With A Deep Pool of NHL Centers, How Will the Dallas Stars Run Their Lines in 2014-15?

Jerome Miron-USA TODAY Sports

The Stars have no shortage of options after an offseason spending spree filled some big holes on the top two lines.

The signing of Vernon Fiddler on Wednesday afternoon looks like the rounding out of Jim Nill's plan for the forwards, at least as far as acquiring people from the outside. After all, the Dallas Stars general manager said Tuesday that he was really only looking to sign one more player for the forwards - a lower line grit guy - and Fiddler more than aptly fills that role.

So given that, and given the Stars now have more centers than they probably know what to do with, it's time to start figuring out how this whole thing might work when October rolls around.

As always, there are caveats. This assumes everyone stays basically healthy over the summer and through training camp. It assumes the two notable RFAs in the group sign. And it assumes that there will be no trades which, as we'll address a little later on, may not be a totally safe bet.

Still, here's how things could shake out with the players the Stars have on the active roster as of Thursday morning:

Jamie Benn - Tyler Seguin - Ales Hemsky

Erik Cole - Jason Spezza - Valeri Nichushkin

Ryan Garbutt - Cody Eakin - Antoine Roussel

Shawn Horcoff - Vernon Fiddler - Colton Sceviour

Patrick Eaves, Rich Peverley

This is obviously just a working lineup - the Stars could easily try to rekindle the chemistry between Hemsky and Spezza and leave Nichushkin with his running mates from last season. Given the relative depth of the forwards, Fiddler, Horcoff, Eaves and Sceviour all look like fixtures on the fourth line as well. Probably the most set things are the elite pairing of Benn and Seguin on the top line and the uber-annoying checking line of Garbutt, Eakin and Roussel.

And as a matter of full disclosure, Hemsky, Cole and Nichushkin are all primarily right wings (almost exclusively so in the case of Hemsky). But without another top-end left wing to fill in on the top line, one of them would almost certainly have to shift over.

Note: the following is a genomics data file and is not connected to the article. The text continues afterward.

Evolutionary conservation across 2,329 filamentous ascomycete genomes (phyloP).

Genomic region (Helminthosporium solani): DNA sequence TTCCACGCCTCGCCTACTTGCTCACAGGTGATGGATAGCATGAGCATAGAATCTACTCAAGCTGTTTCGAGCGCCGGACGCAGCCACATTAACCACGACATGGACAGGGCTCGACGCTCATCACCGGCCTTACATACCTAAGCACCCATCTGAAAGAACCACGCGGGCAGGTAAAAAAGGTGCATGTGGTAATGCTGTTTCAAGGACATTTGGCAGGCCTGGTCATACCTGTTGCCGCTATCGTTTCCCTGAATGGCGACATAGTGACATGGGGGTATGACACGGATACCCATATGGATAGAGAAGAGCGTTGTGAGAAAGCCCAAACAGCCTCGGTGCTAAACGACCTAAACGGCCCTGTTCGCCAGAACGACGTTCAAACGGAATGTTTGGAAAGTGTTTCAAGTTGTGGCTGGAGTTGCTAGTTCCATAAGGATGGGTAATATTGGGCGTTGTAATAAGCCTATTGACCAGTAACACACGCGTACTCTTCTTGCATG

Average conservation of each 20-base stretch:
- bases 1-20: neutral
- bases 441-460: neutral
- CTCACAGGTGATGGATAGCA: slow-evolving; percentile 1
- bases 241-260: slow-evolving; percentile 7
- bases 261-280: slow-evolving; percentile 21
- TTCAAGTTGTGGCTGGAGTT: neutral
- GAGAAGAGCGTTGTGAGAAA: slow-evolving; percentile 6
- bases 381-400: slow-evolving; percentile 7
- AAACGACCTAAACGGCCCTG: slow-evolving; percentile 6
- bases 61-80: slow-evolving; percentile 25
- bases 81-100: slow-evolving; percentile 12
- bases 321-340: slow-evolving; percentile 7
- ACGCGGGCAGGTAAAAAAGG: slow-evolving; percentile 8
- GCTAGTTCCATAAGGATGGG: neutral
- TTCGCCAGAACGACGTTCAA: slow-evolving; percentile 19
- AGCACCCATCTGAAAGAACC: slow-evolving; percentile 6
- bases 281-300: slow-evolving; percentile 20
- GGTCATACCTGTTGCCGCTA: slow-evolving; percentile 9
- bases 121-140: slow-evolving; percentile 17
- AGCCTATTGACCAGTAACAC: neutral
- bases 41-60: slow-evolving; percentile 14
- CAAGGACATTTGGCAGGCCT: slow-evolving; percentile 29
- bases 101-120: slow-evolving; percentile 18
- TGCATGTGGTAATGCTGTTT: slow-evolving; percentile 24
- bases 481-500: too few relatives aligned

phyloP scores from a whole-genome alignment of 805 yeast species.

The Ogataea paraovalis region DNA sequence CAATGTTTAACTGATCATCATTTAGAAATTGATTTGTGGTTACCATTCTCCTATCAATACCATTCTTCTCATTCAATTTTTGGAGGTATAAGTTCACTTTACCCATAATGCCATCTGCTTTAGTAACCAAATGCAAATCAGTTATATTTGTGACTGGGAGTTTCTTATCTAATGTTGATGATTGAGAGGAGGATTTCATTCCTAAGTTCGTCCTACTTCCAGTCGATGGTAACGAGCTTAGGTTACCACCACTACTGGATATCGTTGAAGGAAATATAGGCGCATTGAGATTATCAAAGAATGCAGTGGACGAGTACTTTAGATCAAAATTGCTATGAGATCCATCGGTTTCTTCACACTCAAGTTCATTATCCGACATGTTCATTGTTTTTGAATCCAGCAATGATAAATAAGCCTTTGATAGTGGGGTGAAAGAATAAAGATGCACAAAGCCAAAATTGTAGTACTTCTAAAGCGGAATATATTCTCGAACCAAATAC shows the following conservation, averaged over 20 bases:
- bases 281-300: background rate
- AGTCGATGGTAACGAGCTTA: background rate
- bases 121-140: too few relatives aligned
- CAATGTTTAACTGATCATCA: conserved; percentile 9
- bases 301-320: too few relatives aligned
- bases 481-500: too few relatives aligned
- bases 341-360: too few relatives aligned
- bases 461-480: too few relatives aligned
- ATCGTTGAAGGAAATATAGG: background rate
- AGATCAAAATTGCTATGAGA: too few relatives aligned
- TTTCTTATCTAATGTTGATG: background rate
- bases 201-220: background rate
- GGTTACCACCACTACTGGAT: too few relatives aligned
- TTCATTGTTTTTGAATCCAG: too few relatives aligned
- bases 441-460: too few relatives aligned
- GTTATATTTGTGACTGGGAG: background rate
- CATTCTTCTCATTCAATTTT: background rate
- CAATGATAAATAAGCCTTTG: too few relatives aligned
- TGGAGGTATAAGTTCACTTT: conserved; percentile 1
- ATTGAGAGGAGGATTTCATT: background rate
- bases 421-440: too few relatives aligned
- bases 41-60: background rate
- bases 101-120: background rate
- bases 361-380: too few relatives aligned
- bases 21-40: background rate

A lineup like this raises a fair number of questions, not the least of which is the status of Peverley. If he is unable to come back from heart surgery, the Stars almost certainly have the depth to fill in without a huge hole. If he is able to come back, he can play on practically any line. He had good chemistry with Seguin and Benn last year, filled in admirably on the lower lines and could easily slide onto wing alongside Spezza if they're trying to shore that line up defensively.

That brings us to one of the bigger elephants in the room, the status of Cole. With one year remaining on a contract that carries a $4.5 million cap hit, Cole represents the size of contract the Stars are probably looking to shed in order to clear room to comfortably sign their RFAs. Cole also fell out of favor in the playoffs, being scratched for three games.

If Peverley can play (which keeps his $3.25 million cap hit on the books), Cole is an obvious candidate for some sort of trade. If Peverley can't play, Cole still may be a target. After all, the Stars have high hopes for both Brett Ritchie and Curtis McKenzie, neither of whom would be served well by mop up minutes on the fourth line or in the press box. It's unlikely that both would be up to start the year, but if one shines in camp, that second line left wing spot beckons.

Still, the questionable status of Peverley makes trading Cole at least somewhat of a risk. Ritchie and McKenzie had stellar seasons in the AHL, but it remains quite a jump to an NHL scoring line. And if Mike Heika is right and the Stars get the trio of Roussel, Eakin and Dillon signed in a total range of $5-$6 million, the cap may not be much of a concern at all.

The Stars have answered a lot of questions about the forwards already this offseason - most notably who the heck would fill the gaping hole at second line center. But things are still far from settled.

How would you set the Stars lines given the pieces they have now, either with or without the services of Peverley? If you want to be really ambitious, you can set the power play as well.

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